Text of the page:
If a New York abstractionist moved to the Mojave Desert, the resulting work might approximate that by James Hueter. This senior Southern California artist makes tastefully discreet paintings that feel distinctly Pacific; they appear cool and relaxed, yet an underlying current of tension keeps them standing nervously at attention.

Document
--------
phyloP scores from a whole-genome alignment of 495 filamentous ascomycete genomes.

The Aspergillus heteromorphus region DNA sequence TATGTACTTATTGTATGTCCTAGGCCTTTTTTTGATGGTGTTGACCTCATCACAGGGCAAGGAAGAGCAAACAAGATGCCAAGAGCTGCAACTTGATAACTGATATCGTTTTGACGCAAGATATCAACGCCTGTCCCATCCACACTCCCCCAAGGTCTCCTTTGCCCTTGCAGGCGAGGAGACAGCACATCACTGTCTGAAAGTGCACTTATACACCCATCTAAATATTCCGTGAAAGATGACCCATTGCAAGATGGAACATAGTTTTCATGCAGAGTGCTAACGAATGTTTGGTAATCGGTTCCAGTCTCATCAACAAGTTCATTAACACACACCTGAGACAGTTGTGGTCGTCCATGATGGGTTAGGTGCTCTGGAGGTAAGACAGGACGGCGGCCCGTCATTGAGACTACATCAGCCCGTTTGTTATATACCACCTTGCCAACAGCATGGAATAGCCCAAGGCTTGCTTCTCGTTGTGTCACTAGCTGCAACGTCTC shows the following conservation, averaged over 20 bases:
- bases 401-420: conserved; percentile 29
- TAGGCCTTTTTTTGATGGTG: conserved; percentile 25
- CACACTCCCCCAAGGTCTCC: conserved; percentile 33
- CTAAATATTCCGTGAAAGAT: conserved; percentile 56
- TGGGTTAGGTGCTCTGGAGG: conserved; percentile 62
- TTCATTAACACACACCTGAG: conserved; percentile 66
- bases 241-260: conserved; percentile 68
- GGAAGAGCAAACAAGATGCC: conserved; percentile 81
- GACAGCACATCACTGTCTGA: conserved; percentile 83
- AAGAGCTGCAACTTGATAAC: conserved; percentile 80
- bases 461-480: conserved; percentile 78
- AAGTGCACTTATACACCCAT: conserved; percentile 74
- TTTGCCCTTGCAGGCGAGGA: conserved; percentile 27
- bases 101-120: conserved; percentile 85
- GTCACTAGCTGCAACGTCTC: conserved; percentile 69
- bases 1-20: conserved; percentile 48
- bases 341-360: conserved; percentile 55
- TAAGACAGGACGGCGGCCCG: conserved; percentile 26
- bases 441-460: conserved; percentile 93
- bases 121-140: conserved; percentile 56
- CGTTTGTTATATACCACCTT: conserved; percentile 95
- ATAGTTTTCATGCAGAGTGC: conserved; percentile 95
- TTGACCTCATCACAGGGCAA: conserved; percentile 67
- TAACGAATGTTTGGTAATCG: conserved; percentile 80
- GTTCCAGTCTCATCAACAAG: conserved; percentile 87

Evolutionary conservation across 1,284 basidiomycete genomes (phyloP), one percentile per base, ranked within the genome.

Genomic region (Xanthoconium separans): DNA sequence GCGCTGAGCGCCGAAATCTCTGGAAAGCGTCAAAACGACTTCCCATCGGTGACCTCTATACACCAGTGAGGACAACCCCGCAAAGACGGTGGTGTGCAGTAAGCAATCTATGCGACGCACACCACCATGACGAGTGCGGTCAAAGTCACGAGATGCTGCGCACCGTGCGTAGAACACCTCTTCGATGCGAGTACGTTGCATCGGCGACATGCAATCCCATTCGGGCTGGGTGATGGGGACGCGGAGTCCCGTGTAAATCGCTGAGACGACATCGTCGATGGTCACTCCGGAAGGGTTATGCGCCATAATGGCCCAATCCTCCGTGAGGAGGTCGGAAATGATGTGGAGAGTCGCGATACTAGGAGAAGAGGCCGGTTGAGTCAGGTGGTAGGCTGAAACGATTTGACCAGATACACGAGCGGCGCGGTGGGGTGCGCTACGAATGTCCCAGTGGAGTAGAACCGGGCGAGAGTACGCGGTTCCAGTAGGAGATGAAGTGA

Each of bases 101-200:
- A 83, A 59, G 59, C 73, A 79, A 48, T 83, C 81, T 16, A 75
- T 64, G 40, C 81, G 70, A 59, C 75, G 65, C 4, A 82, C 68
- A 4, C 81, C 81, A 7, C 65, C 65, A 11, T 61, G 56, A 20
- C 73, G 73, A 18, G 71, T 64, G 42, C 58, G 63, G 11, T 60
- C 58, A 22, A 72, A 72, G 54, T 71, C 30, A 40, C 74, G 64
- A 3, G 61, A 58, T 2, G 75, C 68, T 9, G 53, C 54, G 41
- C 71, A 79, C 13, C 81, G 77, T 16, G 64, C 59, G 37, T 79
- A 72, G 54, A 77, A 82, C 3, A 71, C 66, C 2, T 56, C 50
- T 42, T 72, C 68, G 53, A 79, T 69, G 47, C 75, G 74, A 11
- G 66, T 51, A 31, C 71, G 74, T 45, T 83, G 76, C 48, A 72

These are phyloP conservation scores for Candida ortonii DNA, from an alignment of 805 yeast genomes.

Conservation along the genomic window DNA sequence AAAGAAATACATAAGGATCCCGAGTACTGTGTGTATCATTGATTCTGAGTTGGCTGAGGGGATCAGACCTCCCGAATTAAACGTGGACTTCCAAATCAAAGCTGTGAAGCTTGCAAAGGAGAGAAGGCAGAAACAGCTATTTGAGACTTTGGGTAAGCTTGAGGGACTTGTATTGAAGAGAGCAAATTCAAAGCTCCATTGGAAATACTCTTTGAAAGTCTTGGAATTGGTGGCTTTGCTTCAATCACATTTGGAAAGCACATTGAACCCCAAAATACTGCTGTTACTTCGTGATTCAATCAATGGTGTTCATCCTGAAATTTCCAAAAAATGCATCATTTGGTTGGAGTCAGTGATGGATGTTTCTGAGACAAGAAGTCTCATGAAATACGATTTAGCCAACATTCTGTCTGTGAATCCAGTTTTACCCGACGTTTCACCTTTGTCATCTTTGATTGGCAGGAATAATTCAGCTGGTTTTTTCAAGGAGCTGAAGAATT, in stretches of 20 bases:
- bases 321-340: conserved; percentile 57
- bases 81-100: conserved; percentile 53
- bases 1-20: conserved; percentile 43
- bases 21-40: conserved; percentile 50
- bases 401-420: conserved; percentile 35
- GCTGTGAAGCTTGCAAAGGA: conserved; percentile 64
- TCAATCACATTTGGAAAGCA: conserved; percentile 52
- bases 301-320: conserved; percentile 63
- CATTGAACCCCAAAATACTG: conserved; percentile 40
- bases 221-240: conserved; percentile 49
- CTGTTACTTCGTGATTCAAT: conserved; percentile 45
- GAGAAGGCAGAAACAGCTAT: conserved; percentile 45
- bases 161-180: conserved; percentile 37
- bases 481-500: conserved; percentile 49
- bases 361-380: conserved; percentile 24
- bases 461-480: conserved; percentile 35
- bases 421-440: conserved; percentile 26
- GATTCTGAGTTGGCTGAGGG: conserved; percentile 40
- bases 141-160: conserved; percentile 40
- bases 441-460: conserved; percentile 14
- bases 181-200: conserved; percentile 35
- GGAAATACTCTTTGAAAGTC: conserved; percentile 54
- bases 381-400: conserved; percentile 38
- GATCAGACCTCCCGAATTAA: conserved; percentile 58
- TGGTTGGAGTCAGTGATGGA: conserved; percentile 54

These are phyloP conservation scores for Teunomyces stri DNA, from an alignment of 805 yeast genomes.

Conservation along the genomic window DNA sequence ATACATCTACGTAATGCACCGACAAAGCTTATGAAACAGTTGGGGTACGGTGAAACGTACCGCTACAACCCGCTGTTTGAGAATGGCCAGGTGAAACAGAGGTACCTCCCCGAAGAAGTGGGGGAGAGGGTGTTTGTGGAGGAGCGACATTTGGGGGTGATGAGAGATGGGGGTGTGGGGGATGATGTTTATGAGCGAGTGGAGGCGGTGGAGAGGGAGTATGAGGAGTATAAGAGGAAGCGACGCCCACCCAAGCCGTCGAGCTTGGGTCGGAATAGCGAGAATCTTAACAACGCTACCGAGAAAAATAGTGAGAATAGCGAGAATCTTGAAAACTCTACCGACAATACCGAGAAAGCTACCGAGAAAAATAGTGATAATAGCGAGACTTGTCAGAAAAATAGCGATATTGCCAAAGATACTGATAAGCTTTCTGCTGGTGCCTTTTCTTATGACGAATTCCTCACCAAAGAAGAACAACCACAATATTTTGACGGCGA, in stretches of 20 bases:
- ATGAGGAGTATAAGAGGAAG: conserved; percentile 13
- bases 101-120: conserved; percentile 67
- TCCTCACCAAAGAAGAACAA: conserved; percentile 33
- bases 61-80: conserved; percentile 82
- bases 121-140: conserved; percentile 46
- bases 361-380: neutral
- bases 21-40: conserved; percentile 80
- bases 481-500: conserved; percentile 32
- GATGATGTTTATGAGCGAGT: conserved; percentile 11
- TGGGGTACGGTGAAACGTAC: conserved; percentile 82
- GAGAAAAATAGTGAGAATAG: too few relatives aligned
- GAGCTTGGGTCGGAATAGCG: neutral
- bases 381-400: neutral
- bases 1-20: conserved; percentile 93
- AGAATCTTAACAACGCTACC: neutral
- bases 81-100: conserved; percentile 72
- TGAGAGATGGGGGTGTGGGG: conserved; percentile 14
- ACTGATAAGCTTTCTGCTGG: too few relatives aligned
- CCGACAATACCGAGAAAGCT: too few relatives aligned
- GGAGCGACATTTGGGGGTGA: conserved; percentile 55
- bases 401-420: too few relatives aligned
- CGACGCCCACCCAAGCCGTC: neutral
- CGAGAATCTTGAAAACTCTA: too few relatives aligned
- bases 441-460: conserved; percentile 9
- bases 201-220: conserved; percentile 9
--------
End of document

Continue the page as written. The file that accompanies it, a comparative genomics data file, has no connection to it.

For the last two decades Hueter has concerned himself with, as he puts it, "the representation of visages as anonymous landscapes." Employing a centered spine of metal, carved wood, glass or plastic to establish the architecture of the face, Hueter assembles highly abstracted portraits that read either as elegant triptychs or whimsical collages framed under glass. Hueter handles his materials quite well and has an impeccably tuned sense of color and composition; muted tones graduated so subtly that the shift is hard to see with the naked eye, and tiny rainbows hover in pockets and crevices. The delicacy of Hueter's work (not to mention those rainbows) puts one in mind of Kurt Schwitters, but whereas Schwitters was playful, occasionally almost vulgar, Hueter makes meditative work that is fetishistically clean and pure. (Tobey C. Moss, 7321 Beverly Blvd., to March 1.)